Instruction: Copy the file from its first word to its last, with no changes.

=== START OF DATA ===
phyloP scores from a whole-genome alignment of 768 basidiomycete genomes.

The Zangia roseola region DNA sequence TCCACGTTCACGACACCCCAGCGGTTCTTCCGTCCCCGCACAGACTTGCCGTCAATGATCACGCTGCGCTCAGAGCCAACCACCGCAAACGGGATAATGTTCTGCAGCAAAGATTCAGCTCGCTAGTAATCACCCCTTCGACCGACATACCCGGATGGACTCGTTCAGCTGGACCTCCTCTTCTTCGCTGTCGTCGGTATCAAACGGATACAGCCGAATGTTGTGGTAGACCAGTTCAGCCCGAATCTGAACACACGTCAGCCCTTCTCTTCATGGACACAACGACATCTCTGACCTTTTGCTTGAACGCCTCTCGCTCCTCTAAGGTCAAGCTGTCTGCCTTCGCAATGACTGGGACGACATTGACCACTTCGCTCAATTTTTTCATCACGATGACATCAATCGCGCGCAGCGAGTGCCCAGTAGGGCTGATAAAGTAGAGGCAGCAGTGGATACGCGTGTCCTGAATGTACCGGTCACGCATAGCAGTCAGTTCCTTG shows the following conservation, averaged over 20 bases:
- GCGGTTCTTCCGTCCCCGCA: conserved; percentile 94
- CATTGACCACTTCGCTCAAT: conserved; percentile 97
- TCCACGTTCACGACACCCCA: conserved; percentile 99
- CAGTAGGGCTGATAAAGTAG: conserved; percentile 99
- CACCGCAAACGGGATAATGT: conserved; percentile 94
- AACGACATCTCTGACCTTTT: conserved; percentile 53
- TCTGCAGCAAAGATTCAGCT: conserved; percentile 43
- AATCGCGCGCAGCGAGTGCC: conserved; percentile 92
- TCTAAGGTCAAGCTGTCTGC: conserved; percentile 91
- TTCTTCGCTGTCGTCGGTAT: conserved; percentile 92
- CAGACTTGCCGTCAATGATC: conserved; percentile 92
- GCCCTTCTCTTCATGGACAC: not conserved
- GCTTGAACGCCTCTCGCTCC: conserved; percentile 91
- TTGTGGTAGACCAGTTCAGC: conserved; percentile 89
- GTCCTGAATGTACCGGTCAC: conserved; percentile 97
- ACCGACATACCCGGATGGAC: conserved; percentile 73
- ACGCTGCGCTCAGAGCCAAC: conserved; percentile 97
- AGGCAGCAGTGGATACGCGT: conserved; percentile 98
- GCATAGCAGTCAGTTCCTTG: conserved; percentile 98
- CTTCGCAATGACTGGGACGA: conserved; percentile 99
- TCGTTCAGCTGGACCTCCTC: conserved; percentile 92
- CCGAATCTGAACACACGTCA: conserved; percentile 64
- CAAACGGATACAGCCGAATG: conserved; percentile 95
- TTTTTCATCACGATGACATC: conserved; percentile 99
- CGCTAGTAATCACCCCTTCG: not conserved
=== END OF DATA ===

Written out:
phyloP scores from a whole-genome alignment of 768 basidiomycete genomes.

The Zangia roseola region DNA sequence TCCACGTTCACGACACCCCAGCGGTTCTTCCGTCCCCGCACAGACTTGCCGTCAATGATCACGCTGCGCTCAGAGCCAACCACCGCAAACGGGATAATGTTCTGCAGCAAAGATTCAGCTCGCTAGTAATCACCCCTTCGACCGACATACCCGGATGGACTCGTTCAGCTGGACCTCCTCTTCTTCGCTGTCGTCGGTATCAAACGGATACAGCCGAATGTTGTGGTAGACCAGTTCAGCCCGAATCTGAACACACGTCAGCCCTTCTCTTCATGGACACAACGACATCTCTGACCTTTTGCTTGAACGCCTCTCGCTCCTCTAAGGTCAAGCTGTCTGCCTTCGCAATGACTGGGACGACATTGACCACTTCGCTCAATTTTTTCATCACGATGACATCAATCGCGCGCAGCGAGTGCCCAGTAGGGCTGATAAAGTAGAGGCAGCAGTGGATACGCGTGTCCTGAATGTACCGGTCACGCATAGCAGTCAGTTCCTTG shows the following conservation, averaged over 20 bases:
- GCGGTTCTTCCGTCCCCGCA: conserved; percentile 94
- CATTGACCACTTCGCTCAAT: conserved; percentile 97
- TCCACGTTCACGACACCCCA: conserved; percentile 99
- CAGTAGGGCTGATAAAGTAG: conserved; percentile 99
- CACCGCAAACGGGATAATGT: conserved; percentile 94
- AACGACATCTCTGACCTTTT: conserved; percentile 53
- TCTGCAGCAAAGATTCAGCT: conserved; percentile 43
- AATCGCGCGCAGCGAGTGCC: conserved; percentile 92
- TCTAAGGTCAAGCTGTCTGC: conserved; percentile 91
- TTCTTCGCTGTCGTCGGTAT: conserved; percentile 92
- CAGACTTGCCGTCAATGATC: conserved; percentile 92
- GCCCTTCTCTTCATGGACAC: not conserved
- GCTTGAACGCCTCTCGCTCC: conserved; percentile 91
- TTGTGGTAGACCAGTTCAGC: conserved; percentile 89
- GTCCTGAATGTACCGGTCAC: conserved; percentile 97
- ACCGACATACCCGGATGGAC: conserved; percentile 73
- ACGCTGCGCTCAGAGCCAAC: conserved; percentile 97
- AGGCAGCAGTGGATACGCGT: conserved; percentile 98
- GCATAGCAGTCAGTTCCTTG: conserved; percentile 98
- CTTCGCAATGACTGGGACGA: conserved; percentile 99
- TCGTTCAGCTGGACCTCCTC: conserved; percentile 92
- CCGAATCTGAACACACGTCA: conserved; percentile 64
- CAAACGGATACAGCCGAATG: conserved; percentile 95
- TTTTTCATCACGATGACATC: conserved; percentile 99
- CGCTAGTAATCACCCCTTCG: not conserved